Ind. corrections allows cordless phones to battle contraband

Move was also made to encourage better inmate behavior

By Michele Coppola
Tech Beat Magazine

The Indiana Department of Correction is allowing inmates to use cordless phones in their cells in an effort to stem recidivism and contraband cellphones and encourage better behavior while incarcerated.

“I think it improves access to family and friends and thereby can improve reentry into the community. So far the inmates are pretty happy with it,” says Deputy Commissioner James Basinger.

The department has been using cordless phones in prison recreation areas for about two years. From a phone bank, corrections officers pull phones off the charger and hand them to inmates who have signed out to use them.

Basinger says this spring the department decided to extend the cordless phones to one 250-bed general population maximum security housing unit in the 3,000-bed New Castle Correctional Facility as an experiment. The program has gone well and will be expanded to another 250-bed unit in the facility, as well as to the Indiana State Prison in Michigan City, Ind.

Security is essentially the same as a stationary wall phone with monitoring and recording by the prison. The phones are connected to the provider network just like the stationary wall phones so the security protocol is the same.

“You can’t call anyone other than who you are authorized to call,” Basinger says. “You have to enter a pin number to be able to use it, just like the phone on the wall, which pulls up your data and you can only call people on your approved calling list. There is no change in the system other than you have a cordless phone. It’s hooked up like a phone on the wall and goes through the same system. We can still record and it is not an outside line.”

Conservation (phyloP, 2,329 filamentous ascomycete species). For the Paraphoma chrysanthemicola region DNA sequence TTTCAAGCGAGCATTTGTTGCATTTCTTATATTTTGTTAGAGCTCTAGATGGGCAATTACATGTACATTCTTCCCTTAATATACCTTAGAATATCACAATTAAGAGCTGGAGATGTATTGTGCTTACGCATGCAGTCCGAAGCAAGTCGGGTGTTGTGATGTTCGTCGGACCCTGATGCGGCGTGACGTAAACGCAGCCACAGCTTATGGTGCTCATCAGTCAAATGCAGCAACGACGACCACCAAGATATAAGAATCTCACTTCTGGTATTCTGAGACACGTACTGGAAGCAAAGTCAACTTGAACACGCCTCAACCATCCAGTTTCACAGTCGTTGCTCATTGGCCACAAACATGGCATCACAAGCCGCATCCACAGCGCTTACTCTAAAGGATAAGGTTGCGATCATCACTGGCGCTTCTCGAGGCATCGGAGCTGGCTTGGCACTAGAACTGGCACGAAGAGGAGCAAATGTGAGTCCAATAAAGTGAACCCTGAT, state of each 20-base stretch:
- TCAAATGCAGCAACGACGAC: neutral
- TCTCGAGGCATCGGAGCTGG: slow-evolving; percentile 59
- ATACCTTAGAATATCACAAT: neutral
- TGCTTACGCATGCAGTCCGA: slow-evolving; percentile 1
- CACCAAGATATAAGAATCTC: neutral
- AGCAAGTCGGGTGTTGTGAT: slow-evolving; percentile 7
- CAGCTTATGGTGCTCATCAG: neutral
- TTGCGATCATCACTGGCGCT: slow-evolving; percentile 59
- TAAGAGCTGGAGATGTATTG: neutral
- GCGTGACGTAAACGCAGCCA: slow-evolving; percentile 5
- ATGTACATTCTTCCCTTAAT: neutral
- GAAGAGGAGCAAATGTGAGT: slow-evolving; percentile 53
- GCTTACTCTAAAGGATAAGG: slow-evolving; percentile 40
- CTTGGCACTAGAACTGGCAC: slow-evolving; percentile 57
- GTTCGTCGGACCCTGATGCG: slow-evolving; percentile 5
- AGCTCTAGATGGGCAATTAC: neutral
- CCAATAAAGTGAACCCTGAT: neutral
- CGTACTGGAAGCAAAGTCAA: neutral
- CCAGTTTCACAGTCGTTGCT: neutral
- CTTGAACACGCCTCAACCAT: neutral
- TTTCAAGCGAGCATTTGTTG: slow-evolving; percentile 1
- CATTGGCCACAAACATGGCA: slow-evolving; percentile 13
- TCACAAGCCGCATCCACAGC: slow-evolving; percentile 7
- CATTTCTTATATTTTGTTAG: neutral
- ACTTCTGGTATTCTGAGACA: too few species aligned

Inmates are allowed to walk around with the phones and take them to their cells to have a phone conversation out of hearing from other inmates, which Basinger says could lessen inmates’ desire for cellphones. Although inmates use contraband cellphones for criminal activity, not all inmates want them for that purpose.

“I think it’s a way to combat the contraband cellphone problem,” Basinger says. “In my opinion part of the interest in cellphones is you can talk to family and friends in a private setting and are not standing up at the wall with other inmates. We want to encourage communication. Inmates with more contact with family and friends may behave better.”

Basinger says the prison system detects about 100 contraband cellphones each month. The system uses an in-depth search plan, managed access, CellSense detection technology, K-9 cellphone detection dogs and walk-through and handheld detection equipment.

Basinger says the cordless phones augment the prison system’s two-year-old kiosk service, through which inmates can have video visitation and videograms and send and receive e-messages, all of which are monitored. The department completed agency-wide deployment of the kiosks earlier this year.

“It’s all about improving communication,” Basinger says. “It seems like a good way to improve their reintegration. If they keep connected to the family it might make them stay out of prison when they get out. We are trying to get them out and to be productive.”

For more information, contact James Basinger at For information on National Institute of Justice corrections programs, contact Jack Harne, corrections technology program manager, at

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